Australian Open Preview 3r Rafael Nadal vs Alex de Minaur

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Australian Open 3rd round Preview- Rafa Nadal (2) Vs Alex de Minaur, Rod Laver Arena, from 7pm.

Rafa Nadal will have to defeat his third Australian hope in a row to progress to the fourth round, and the draw has saved the best of the Aussies for last in the shape of Alex de Minaur.

de Minuar, aged 19 and ranked 29, is the No.1 Australian and one of those rare species in the pro game right now – a highly ranked and title winning teen.

Nadal was one of the last of the teen phenoms to roam the upper echelons of pro tennis, his gallivanting resulting in his first Roland Garros at de Minaur’s age.

Such an achievement might not be written in de Minaur’s stars (he’d have to win this Australian Open to make it happen), but the young Australian is touted to match Nadal as a future slam winner and a probable No.1.

de Minaur’s coach, Llyeton Hewitt, knows all about those hall of fame feats, and he can also regale his charge with tales of what it was like to play a teenage Nadal in Melbourne on Rod Laver, Hewitt defeating Nadal in 2004 and again in 2005 in a classic five setter.

This Nadal-de Minaur clash has the potential to emulate that ’05 epic and deliver the first tightly contested night match to the Rod Laver crowd this tournament.

de Minaur has been competing as well as any player on the tour this early in the season, winning his first ever title in Sydney and beating Pedro Sousa in straights and qualifier Henri Laaksonen in five in his first couple of rounds this week.

Versus Laaksonen, de Minaur did not capitulate to the lethal combo of in-form qualifier and the letdown that could have befallen him after his emotional Sydney win.

de Minaur piled up a winners to unforced errors deficit of -30 (26-56) and will need to clean up his game, but with a day of recovery and a night match versus Rafa Nadal on Rod Laver on the horizon, and all the adrenaline that comes with that, a second wind is sure to blow de Minaur’s way.

Nadal will be ready for de Minaur and the crowd having shown some positive form and playing two home hopes previously. The Spaniard, playing his first tournament since the US Open, dropped two service games in his first round, but went unbroken in his second rounder, winning 81% of the 65% of first serves he made, and averaging 187 kmh service speeds. Nadal also approached the net 18 times in his second rounder, winning 12 of the points, and hit 33 winners to 15 unforced errors.

A serving performance in the high percentages as well as an aggressive game with a positive winner to error ratio are just what Nadal needs if he is going to win this year’s Australian Open.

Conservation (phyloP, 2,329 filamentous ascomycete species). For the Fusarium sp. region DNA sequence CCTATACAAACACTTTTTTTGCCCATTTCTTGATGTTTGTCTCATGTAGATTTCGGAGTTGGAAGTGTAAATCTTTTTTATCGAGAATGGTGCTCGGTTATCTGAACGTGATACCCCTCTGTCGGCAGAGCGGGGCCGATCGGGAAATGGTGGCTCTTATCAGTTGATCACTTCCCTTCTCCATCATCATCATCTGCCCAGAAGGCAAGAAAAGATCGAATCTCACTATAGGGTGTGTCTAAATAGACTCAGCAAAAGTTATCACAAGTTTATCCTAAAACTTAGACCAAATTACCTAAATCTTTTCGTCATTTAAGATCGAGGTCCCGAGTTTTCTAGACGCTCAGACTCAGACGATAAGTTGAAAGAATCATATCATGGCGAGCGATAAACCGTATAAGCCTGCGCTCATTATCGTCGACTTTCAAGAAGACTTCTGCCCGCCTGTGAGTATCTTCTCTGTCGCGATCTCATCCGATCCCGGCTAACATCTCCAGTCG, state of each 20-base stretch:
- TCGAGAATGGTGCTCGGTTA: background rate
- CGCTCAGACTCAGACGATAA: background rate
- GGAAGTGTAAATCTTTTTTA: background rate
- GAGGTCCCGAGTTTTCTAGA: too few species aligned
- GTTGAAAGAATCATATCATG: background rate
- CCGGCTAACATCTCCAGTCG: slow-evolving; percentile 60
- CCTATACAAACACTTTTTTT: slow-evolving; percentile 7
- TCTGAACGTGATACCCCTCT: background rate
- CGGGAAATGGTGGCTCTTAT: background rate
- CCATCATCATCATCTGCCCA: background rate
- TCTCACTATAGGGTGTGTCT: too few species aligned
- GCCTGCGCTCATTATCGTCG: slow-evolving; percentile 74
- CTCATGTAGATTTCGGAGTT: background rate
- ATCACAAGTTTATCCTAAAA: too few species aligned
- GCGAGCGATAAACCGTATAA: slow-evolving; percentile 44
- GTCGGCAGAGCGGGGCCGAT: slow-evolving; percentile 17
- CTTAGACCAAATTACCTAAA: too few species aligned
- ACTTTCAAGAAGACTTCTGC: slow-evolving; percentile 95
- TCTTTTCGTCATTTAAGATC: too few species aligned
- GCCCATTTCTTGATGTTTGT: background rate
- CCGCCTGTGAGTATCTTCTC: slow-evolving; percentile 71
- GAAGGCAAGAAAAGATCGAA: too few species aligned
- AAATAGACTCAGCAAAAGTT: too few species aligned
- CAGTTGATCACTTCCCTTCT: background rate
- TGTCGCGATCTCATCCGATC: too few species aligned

Aged 31 and his body struggling on hard courts, serving big, flattening out and going for his shots, and finishing points quickly are what Nadal’s Australian Open campaigns are built on nowadays. He’s done well, too, reaching the final in ’17 and last year’s quarters before an upper right leg injury forced him to retire.

But, that hard court friendly game is one which can be negated by de Minaur who will test Nadal’s execution with his counter-punching and consistency, forcing Nadal to hit one more ball, out-nadaling Nadal, and aggravate those once seemingly invincible but now only too vulnerable legs.

Should de Minaur be playing counter-punching hard court tennis at a high enough level to potentially upset a hard court modified Nadal, the Spaniard will not be short of a plan B. If his knees are holding up, he’ll go toe to toe from the back of the court, playing relentless baseline tennis to out-muscle and out-grind the youngster if he has to even if such a style might scupper his later chances.

Nadal, after all, will do whatever he has to, health permitting, to win.

That do-or-die attitude is an aspect of his game de Minaur himself aspires to, and with Nadal the master, and de Minaur the student, whether this match is a power struggle or a harsh lesson, it’ll be studied and enjoyed by all students of the game.

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Christian Deverille

Christian Deverille is a tennis writer with a diploma in Freelance Sports Writing from the London School of Journalism. He loves all things tennis, most of all the Federer and del Potro forehands.

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